If I search for the single word "plumber", Google uses my location and this page "Top 10 Plumbers in Manhattan" from Yelp appears in the results.


They are doing the same for numerous business types and cities. How are they optimizing the SEO to have the correct city page appear for where the searcher is?

I can see nothing in the metadata specifying location or even the business type. Is Google just taking it from the html elements?

To be clear I'm not asking about how to optimize a page for a single local business or even one with multiple locations, this is about landing pages aggregating multiple business listings for multiple cities.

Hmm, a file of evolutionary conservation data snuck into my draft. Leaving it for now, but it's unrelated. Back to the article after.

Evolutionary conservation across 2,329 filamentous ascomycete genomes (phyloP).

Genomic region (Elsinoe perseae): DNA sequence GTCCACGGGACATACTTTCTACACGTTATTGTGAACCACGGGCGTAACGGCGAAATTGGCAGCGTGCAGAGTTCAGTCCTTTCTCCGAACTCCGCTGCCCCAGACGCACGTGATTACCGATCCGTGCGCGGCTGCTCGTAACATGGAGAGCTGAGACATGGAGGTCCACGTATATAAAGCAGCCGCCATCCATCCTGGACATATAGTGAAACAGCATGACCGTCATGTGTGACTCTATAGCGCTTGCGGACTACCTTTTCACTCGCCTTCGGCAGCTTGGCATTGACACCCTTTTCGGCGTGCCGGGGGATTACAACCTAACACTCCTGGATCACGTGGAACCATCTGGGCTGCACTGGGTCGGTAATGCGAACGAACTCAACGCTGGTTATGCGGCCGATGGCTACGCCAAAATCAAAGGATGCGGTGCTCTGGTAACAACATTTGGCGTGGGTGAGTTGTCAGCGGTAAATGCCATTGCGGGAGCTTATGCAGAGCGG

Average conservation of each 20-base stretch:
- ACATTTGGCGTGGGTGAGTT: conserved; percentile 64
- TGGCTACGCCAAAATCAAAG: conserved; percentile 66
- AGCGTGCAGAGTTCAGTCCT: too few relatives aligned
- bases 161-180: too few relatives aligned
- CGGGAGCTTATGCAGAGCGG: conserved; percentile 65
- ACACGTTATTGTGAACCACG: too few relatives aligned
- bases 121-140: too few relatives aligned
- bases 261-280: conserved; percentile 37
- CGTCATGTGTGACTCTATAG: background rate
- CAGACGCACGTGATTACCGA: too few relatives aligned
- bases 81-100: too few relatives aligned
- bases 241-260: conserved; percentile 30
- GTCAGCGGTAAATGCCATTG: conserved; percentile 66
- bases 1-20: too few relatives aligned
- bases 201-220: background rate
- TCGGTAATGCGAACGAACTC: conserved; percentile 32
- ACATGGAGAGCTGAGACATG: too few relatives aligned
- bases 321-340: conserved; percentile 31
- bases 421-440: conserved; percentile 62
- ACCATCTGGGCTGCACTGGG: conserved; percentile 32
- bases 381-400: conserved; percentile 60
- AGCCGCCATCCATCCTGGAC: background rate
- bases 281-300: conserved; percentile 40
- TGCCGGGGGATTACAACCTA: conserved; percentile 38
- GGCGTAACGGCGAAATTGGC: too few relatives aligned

• "Is Google just taking it from the html elements" -- Isn't that how search engines work? They index the content on pages. Oct 12, 2023 at 12:55

1 Answer 1


Yelp and many other directory sites are probably using IP geolocation and then generating a URL based on that location.

When Googlebot requests the site it will get the version based on its IP address, maybe get a city and service page, crawls and indexes the content and other links. Google won't necessarily index a search results page, or any dynamically generated content unless there is a static version of it. Or at least an internal link so that that URL gets crawled. Could be a sitemap.

That is the basic overview, it is slightly more complicated, but that is the basic answer: cache static pages, sitemaps, linking strategy.

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